But if you are at risk of developing prostate cancer, why not change your diet and see what happens?
I must admit that reading these articles gave me a sense of power. Even though I don’t have prostate cancer (!), perhaps I can affect my own type of cancer via certain lifestyle and dietary choices. Yeah!
P.S. Last Thursday’s Cancer Compass newsletter also had an article on this topic: http://tinyurl.com/4xy8uy
October 14 2011 post (on the impact of diet in our gut): Diet has an important impact on the viral populations that live happily in our guts (hmmm, I’m not sure about you, but the thought of my gut being filled with creepy crawly bacteria and icky picky viruses has always made me feel a bit queasy…I know, I know, some of ‘em are good…): http://goo.gl/K8Gqk. I haven’t read the full study, which is not available for free online, but it might be interesting to see which diets are most effective at keeping those viruses under control…
October 17 2011 post. In this video, Dr. Berenson gives the background for the creation of an international “consensus” panel on MGUS: http://goo.gl/EXk2w
The second link will take you to the written “consensus” text. It’s long, but it contains some good information, for example the bit on vitamin D and calcium supplementation: http://goo.gl/Lkh6T
Yes, all this is very interesting, BUT I really wish our MM specialists would also address the issue ofDIET. Of course, I realize that it would be impossible, for obvious reasons, to recommend ONE SINGLE diet for all of us (MGUS, SMM and MM). However, I strongly believe that it wouldn’t be that difficult to compile a list of recommended and possibly beneficial foods. And hey, why not?, also a list of foods to be avoided like the plague!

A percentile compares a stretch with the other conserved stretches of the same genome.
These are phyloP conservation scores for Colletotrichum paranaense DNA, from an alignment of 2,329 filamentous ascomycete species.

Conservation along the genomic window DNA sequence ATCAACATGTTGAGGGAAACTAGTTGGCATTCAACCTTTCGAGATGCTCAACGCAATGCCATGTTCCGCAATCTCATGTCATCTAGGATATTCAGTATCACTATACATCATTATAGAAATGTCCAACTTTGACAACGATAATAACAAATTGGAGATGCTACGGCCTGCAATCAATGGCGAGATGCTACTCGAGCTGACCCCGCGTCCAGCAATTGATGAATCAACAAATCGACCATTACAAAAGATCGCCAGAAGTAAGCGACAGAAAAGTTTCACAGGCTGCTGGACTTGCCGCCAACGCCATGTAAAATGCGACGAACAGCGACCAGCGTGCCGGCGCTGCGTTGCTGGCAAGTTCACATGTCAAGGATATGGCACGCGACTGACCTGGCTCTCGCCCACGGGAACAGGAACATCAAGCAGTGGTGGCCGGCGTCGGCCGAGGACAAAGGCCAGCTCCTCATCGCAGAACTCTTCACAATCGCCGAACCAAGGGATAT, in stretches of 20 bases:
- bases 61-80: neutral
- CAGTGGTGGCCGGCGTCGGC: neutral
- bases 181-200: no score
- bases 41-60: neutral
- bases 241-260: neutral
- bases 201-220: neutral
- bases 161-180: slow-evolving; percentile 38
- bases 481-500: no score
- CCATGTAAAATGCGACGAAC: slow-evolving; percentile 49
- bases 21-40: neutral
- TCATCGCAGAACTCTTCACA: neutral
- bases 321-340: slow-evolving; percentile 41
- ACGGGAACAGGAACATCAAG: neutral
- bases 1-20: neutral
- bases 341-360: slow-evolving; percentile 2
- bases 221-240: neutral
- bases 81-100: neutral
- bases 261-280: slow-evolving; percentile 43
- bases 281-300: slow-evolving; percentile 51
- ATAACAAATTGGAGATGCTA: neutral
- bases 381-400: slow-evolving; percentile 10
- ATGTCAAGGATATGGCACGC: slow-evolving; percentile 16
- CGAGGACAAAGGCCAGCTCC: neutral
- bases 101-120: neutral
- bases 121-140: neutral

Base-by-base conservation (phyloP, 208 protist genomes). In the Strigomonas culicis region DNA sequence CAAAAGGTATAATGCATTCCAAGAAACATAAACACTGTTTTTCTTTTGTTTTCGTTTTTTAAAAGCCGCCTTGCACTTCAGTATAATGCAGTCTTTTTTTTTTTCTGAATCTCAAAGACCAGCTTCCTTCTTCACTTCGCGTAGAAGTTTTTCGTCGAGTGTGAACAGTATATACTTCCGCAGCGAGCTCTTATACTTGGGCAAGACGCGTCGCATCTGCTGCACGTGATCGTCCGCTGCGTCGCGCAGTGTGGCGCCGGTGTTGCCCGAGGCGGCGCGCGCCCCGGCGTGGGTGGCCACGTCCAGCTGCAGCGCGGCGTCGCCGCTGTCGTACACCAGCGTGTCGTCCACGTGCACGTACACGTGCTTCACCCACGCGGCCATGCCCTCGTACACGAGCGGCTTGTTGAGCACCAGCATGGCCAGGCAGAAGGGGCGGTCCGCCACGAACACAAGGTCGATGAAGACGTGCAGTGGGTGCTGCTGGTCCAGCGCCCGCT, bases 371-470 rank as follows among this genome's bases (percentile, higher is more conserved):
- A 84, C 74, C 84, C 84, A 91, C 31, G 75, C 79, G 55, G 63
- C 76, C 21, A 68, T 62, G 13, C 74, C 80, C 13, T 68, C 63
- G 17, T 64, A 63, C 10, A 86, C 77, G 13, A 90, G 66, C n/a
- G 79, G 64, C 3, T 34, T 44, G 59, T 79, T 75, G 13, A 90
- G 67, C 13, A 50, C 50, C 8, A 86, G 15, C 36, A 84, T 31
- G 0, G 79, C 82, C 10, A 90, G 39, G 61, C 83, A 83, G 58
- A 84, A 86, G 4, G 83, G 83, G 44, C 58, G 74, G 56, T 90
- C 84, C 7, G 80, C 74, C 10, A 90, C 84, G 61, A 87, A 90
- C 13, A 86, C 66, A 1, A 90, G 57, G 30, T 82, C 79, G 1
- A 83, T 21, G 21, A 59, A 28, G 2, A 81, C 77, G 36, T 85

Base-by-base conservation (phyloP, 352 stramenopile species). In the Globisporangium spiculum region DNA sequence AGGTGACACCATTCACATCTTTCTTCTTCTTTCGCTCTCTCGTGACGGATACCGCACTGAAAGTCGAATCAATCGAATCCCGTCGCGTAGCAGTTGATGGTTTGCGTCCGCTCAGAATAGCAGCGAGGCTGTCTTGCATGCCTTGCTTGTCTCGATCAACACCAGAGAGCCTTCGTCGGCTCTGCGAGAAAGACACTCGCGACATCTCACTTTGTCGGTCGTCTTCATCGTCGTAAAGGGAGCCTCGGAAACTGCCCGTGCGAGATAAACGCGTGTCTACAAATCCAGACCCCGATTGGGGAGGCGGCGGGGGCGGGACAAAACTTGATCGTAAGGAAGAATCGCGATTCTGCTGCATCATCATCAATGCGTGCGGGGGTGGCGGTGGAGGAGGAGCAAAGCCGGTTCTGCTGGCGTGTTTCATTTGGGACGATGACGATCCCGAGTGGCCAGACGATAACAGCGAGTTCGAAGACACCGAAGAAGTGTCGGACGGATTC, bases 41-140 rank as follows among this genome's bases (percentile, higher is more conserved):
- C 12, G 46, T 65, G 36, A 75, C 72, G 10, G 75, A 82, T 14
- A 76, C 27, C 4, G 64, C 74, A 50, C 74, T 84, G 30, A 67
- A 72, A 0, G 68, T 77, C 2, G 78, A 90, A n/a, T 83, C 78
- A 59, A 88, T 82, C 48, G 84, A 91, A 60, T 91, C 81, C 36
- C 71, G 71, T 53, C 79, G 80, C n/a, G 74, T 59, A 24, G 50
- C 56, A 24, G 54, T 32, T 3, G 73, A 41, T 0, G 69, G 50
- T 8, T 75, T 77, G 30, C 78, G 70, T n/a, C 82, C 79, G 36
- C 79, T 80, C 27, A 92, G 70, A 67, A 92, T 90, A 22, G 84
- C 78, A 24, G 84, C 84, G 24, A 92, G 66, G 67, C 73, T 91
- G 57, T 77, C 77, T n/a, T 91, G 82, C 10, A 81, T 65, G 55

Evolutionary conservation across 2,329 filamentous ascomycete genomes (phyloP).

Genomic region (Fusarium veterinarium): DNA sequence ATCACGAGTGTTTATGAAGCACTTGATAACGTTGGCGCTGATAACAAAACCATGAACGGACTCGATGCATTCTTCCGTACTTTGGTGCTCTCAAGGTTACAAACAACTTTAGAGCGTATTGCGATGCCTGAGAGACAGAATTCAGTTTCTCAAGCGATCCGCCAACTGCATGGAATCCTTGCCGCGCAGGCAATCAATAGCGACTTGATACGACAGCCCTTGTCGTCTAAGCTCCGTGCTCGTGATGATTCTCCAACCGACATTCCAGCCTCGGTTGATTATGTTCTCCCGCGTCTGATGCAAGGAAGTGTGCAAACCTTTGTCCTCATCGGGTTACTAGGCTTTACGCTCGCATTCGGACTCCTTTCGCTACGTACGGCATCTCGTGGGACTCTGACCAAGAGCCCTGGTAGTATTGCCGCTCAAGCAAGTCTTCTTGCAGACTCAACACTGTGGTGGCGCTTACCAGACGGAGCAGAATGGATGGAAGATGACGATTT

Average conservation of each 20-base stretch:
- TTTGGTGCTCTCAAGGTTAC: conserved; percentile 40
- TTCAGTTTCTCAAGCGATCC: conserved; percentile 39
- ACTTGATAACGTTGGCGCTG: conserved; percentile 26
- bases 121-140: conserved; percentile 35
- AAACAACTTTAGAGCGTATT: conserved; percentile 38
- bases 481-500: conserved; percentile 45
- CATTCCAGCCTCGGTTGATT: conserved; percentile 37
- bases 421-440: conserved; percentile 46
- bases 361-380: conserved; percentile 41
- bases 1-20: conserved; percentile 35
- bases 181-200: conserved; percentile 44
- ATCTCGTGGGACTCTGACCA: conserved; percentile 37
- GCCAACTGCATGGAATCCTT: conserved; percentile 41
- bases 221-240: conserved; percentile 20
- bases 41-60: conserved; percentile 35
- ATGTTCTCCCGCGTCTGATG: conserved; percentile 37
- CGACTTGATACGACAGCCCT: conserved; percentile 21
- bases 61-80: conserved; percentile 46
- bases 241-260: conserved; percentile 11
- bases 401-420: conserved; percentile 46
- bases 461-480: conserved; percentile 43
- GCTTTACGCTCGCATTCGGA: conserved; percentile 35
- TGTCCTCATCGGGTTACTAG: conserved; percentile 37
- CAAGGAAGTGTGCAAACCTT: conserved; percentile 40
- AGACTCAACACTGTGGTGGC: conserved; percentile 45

The “good food” list should certainly include broccoli and all the cruciferous family veggies, celery, parsley, garlic, onions AND, very importantly!, spices of all sorts…especially turmeric, ginger, hot red pepper (=capsaicin), Nigella sativa/black cumin (I bought some organic Nigella sativa while I was in the States, and boyohboy is it yummy! It gives a delicious, slightly peppery taste to your food, too. I sprinkle the little black seeds on most everything, just as I do with turmeric) and so forth…
Another thing: from what I’ve read, we also need some protein. And that is why I occasionally have some red meat (free range Tuscan, no antibiotics, no hormones etc.), even though I hate the idea of eating part of any animal. But I also want to avoid becoming anemic (=the A in CRAB, let’s not forget that…).
Now, how hard would it be to compile a list of foods that we shouldn’t touch even if there were nothing else on the table? For example: sodas and anything containing high fructose corn syrup (hey, did you know this corn syrup crap is inside cough medications? No kidding. I was absolutely flabbergasted when I bought some Robitussin for my cough while I was in the U.S. and found HFCS listed as an ingredient! What the…???), asparagus (yes, we apparently should avoid eating asparagus…see my GOOD OR BAD FOR MULTIPLE MYELOMA? Page on the right).
More “food” for thought: folks who have been through stem cell transplants or have low immunity should probably avoid a raw fruit and veggie diet. Because of my almost nonexistent immune system, I no longer eat or juice anything with a skin, no matter how organic it is. I prefer to be cautious, that’s all. So I peel and wash everything carefully…Too bad, but there you go…